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5.2 JPG vs. RAW for Time Lapse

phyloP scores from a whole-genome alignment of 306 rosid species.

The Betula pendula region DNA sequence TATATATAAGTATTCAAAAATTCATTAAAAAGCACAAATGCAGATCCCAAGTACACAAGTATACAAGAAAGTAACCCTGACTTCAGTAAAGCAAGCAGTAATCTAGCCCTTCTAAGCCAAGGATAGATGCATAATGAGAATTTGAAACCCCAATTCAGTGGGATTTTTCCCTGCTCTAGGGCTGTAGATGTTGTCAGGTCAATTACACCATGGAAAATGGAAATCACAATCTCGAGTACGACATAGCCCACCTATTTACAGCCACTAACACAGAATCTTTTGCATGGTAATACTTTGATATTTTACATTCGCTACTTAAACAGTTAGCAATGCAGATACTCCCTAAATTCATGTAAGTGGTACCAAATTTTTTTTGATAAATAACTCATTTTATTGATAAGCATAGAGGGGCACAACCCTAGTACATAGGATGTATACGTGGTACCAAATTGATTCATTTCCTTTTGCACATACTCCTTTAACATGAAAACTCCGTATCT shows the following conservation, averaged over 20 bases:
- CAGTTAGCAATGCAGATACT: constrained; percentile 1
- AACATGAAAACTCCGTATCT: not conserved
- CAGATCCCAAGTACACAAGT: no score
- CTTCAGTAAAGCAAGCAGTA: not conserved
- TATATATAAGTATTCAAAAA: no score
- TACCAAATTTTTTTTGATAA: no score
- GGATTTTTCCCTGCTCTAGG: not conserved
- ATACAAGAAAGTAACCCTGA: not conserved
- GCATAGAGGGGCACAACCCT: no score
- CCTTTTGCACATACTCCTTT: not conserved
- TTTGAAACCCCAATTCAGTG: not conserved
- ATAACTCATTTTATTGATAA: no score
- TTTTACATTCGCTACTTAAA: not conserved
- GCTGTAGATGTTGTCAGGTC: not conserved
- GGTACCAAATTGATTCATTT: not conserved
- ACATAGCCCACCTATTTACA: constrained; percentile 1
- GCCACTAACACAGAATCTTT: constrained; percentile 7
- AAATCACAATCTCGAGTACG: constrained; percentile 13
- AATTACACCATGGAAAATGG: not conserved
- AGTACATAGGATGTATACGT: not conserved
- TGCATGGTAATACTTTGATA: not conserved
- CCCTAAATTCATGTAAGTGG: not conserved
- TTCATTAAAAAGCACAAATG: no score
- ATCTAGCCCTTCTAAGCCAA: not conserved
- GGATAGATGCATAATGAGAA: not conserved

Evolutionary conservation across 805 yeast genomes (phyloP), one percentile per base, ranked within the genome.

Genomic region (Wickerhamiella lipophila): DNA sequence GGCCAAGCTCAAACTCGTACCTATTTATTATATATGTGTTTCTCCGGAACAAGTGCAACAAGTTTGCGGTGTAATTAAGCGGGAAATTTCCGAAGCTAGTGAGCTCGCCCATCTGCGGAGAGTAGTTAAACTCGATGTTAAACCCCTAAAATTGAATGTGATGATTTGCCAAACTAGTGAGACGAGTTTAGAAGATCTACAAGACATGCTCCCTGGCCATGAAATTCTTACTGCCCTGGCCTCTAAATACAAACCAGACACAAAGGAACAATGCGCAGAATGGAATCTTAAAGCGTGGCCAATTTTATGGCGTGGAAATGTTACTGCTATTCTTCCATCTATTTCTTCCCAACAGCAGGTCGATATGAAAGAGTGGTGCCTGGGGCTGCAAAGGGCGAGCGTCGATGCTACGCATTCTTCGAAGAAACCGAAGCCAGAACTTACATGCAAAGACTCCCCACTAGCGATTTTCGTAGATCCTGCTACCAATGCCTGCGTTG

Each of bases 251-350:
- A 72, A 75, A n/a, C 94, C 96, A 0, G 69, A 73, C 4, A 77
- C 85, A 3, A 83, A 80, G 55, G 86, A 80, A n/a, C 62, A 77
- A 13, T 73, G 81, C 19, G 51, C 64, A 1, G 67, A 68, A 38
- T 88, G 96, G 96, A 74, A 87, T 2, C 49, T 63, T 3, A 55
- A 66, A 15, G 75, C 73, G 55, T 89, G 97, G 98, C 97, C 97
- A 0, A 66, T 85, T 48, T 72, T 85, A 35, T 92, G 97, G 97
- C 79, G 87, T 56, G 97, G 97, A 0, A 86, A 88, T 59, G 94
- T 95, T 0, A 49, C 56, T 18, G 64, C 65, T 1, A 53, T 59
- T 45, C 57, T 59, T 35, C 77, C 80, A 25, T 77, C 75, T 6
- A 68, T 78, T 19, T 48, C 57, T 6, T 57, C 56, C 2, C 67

I figured it was due time that we compare a JPEG image with a RAW image. So this is the first JPEG from my sunset sequence, but I've used a special picture style to maintain the dynamic range. So if we look at the histogram, you'll notice that the dark area doesn't meet the side and we've got some information preserved there. But we've got a spike over here despite my best efforts to preserve the data, which is this hot spot in the sun. If we compare that against the raw image for the same sequence, you'll notice the histogram looks quite different. We've got a spike either end but the difference is I've got more of a chance of rescuing this than I do with the JPEG. But before I proceed, let's take a look at what I've actually done to my camera to get this flat look. So I've installed a picture style on my camera called Cinestyle, and what this does is it turns the standard profile, which is this high contrast image to a lower contrast image which preserves more information and gives me more possibilities in post production. If you don't have a Canon, you can always go ahead with any camera and modify your settings. So I'll begin by starting with a neutral Picture Style. Knocking out the Sharpness and the Contrast, and lowering the Saturation. This will give you more dynamic range in your JPEGs and make it more useful for post production. Without modifying this, it's probably going to underexpose or overexpose and lose information that's never gonna come back. So if I try to process this image, let's take a look with the curves. Because I've compensated with the dynamic range, it's gonna look nasty. So I need to bring some information back in. And if I make an S curve, which is the common way, you can see something a little similar to my raw image. And if I pull that down I can try to get that a little better, but that spike isn't really going to go away. If I move over to the raw image, if I go to the curve mode here and try a similar. If I pull this in, I can pull that up. I can quite quickly rescue the spike there, and if I pull this one down, I've still got a little bit of a spike there. But for the most part I'm going to be able to restore the information in this image and have a lot more flexibility when it comes to editing. So really if you have the option, choose RAW every time. If you don't have the option then do modify your camera to get a flatter look for your JPEG sequences.

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